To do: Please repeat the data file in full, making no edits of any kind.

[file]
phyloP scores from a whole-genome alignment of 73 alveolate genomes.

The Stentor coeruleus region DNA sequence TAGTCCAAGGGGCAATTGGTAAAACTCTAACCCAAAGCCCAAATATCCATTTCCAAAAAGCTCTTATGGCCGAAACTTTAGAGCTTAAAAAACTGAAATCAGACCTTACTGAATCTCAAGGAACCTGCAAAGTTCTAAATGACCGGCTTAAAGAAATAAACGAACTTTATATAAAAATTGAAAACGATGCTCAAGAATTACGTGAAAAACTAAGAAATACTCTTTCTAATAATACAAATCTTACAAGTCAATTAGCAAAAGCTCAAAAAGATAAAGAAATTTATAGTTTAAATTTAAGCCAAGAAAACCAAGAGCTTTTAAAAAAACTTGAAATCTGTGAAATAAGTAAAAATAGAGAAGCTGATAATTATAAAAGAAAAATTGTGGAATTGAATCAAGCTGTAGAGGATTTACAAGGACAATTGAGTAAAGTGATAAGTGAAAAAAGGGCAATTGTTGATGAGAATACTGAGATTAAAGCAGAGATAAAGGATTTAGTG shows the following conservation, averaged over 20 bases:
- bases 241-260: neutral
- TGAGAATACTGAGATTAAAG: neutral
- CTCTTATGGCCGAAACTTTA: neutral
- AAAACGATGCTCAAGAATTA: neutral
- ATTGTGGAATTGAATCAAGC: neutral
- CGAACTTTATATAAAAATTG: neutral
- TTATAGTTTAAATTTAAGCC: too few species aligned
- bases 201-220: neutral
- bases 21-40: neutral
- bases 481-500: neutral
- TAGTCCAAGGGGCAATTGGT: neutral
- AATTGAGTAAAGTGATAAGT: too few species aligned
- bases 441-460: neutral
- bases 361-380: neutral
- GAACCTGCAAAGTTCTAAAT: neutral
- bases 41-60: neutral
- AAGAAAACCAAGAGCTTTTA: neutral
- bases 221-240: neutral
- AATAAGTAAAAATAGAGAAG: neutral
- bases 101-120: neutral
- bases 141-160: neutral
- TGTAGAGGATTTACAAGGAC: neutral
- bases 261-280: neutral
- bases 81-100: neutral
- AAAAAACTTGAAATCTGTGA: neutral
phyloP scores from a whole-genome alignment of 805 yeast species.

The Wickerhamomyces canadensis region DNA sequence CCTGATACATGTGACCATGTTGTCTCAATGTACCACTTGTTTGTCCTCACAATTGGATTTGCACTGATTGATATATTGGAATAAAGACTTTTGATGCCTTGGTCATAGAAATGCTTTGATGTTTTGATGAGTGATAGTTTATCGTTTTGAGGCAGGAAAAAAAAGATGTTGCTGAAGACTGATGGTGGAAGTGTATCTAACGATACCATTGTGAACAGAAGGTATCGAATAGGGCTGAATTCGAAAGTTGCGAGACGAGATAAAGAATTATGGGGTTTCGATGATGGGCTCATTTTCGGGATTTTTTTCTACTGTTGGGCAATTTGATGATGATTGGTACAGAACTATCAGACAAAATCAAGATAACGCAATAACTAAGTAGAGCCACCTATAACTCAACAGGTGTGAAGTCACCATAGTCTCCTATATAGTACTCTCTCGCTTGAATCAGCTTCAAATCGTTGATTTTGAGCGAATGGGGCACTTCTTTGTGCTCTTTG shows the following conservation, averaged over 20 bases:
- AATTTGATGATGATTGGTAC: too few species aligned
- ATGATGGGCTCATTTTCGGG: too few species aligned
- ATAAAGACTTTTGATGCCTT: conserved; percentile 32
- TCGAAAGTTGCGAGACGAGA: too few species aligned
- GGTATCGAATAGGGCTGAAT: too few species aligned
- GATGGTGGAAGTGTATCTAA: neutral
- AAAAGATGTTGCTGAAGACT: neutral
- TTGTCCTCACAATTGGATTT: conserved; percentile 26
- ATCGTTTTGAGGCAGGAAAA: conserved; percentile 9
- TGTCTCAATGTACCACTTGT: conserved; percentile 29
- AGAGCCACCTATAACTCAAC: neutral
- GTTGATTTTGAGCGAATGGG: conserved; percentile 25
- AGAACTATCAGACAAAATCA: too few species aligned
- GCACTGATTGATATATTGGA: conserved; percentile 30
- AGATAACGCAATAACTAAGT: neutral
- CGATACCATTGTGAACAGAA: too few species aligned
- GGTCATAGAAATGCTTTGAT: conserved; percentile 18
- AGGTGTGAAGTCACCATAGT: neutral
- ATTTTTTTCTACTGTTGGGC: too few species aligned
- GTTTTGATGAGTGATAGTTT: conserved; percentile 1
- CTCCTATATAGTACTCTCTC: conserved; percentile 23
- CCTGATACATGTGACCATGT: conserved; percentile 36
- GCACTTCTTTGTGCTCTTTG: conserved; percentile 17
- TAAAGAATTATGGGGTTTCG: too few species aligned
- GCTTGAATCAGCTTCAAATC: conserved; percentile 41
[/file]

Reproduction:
phyloP scores from a whole-genome alignment of 73 alveolate genomes.

The Stentor coeruleus region DNA sequence TAGTCCAAGGGGCAATTGGTAAAACTCTAACCCAAAGCCCAAATATCCATTTCCAAAAAGCTCTTATGGCCGAAACTTTAGAGCTTAAAAAACTGAAATCAGACCTTACTGAATCTCAAGGAACCTGCAAAGTTCTAAATGACCGGCTTAAAGAAATAAACGAACTTTATATAAAAATTGAAAACGATGCTCAAGAATTACGTGAAAAACTAAGAAATACTCTTTCTAATAATACAAATCTTACAAGTCAATTAGCAAAAGCTCAAAAAGATAAAGAAATTTATAGTTTAAATTTAAGCCAAGAAAACCAAGAGCTTTTAAAAAAACTTGAAATCTGTGAAATAAGTAAAAATAGAGAAGCTGATAATTATAAAAGAAAAATTGTGGAATTGAATCAAGCTGTAGAGGATTTACAAGGACAATTGAGTAAAGTGATAAGTGAAAAAAGGGCAATTGTTGATGAGAATACTGAGATTAAAGCAGAGATAAAGGATTTAGTG shows the following conservation, averaged over 20 bases:
- bases 241-260: neutral
- TGAGAATACTGAGATTAAAG: neutral
- CTCTTATGGCCGAAACTTTA: neutral
- AAAACGATGCTCAAGAATTA: neutral
- ATTGTGGAATTGAATCAAGC: neutral
- CGAACTTTATATAAAAATTG: neutral
- TTATAGTTTAAATTTAAGCC: too few species aligned
- bases 201-220: neutral
- bases 21-40: neutral
- bases 481-500: neutral
- TAGTCCAAGGGGCAATTGGT: neutral
- AATTGAGTAAAGTGATAAGT: too few species aligned
- bases 441-460: neutral
- bases 361-380: neutral
- GAACCTGCAAAGTTCTAAAT: neutral
- bases 41-60: neutral
- AAGAAAACCAAGAGCTTTTA: neutral
- bases 221-240: neutral
- AATAAGTAAAAATAGAGAAG: neutral
- bases 101-120: neutral
- bases 141-160: neutral
- TGTAGAGGATTTACAAGGAC: neutral
- bases 261-280: neutral
- bases 81-100: neutral
- AAAAAACTTGAAATCTGTGA: neutral
phyloP scores from a whole-genome alignment of 805 yeast species.

The Wickerhamomyces canadensis region DNA sequence CCTGATACATGTGACCATGTTGTCTCAATGTACCACTTGTTTGTCCTCACAATTGGATTTGCACTGATTGATATATTGGAATAAAGACTTTTGATGCCTTGGTCATAGAAATGCTTTGATGTTTTGATGAGTGATAGTTTATCGTTTTGAGGCAGGAAAAAAAAGATGTTGCTGAAGACTGATGGTGGAAGTGTATCTAACGATACCATTGTGAACAGAAGGTATCGAATAGGGCTGAATTCGAAAGTTGCGAGACGAGATAAAGAATTATGGGGTTTCGATGATGGGCTCATTTTCGGGATTTTTTTCTACTGTTGGGCAATTTGATGATGATTGGTACAGAACTATCAGACAAAATCAAGATAACGCAATAACTAAGTAGAGCCACCTATAACTCAACAGGTGTGAAGTCACCATAGTCTCCTATATAGTACTCTCTCGCTTGAATCAGCTTCAAATCGTTGATTTTGAGCGAATGGGGCACTTCTTTGTGCTCTTTG shows the following conservation, averaged over 20 bases:
- AATTTGATGATGATTGGTAC: too few species aligned
- ATGATGGGCTCATTTTCGGG: too few species aligned
- ATAAAGACTTTTGATGCCTT: conserved; percentile 32
- TCGAAAGTTGCGAGACGAGA: too few species aligned
- GGTATCGAATAGGGCTGAAT: too few species aligned
- GATGGTGGAAGTGTATCTAA: neutral
- AAAAGATGTTGCTGAAGACT: neutral
- TTGTCCTCACAATTGGATTT: conserved; percentile 26
- ATCGTTTTGAGGCAGGAAAA: conserved; percentile 9
- TGTCTCAATGTACCACTTGT: conserved; percentile 29
- AGAGCCACCTATAACTCAAC: neutral
- GTTGATTTTGAGCGAATGGG: conserved; percentile 25
- AGAACTATCAGACAAAATCA: too few species aligned
- GCACTGATTGATATATTGGA: conserved; percentile 30
- AGATAACGCAATAACTAAGT: neutral
- CGATACCATTGTGAACAGAA: too few species aligned
- GGTCATAGAAATGCTTTGAT: conserved; percentile 18
- AGGTGTGAAGTCACCATAGT: neutral
- ATTTTTTTCTACTGTTGGGC: too few species aligned
- GTTTTGATGAGTGATAGTTT: conserved; percentile 1
- CTCCTATATAGTACTCTCTC: conserved; percentile 23
- CCTGATACATGTGACCATGT: conserved; percentile 36
- GCACTTCTTTGTGCTCTTTG: conserved; percentile 17
- TAAAGAATTATGGGGTTTCG: too few species aligned
- GCTTGAATCAGCTTCAAATC: conserved; percentile 41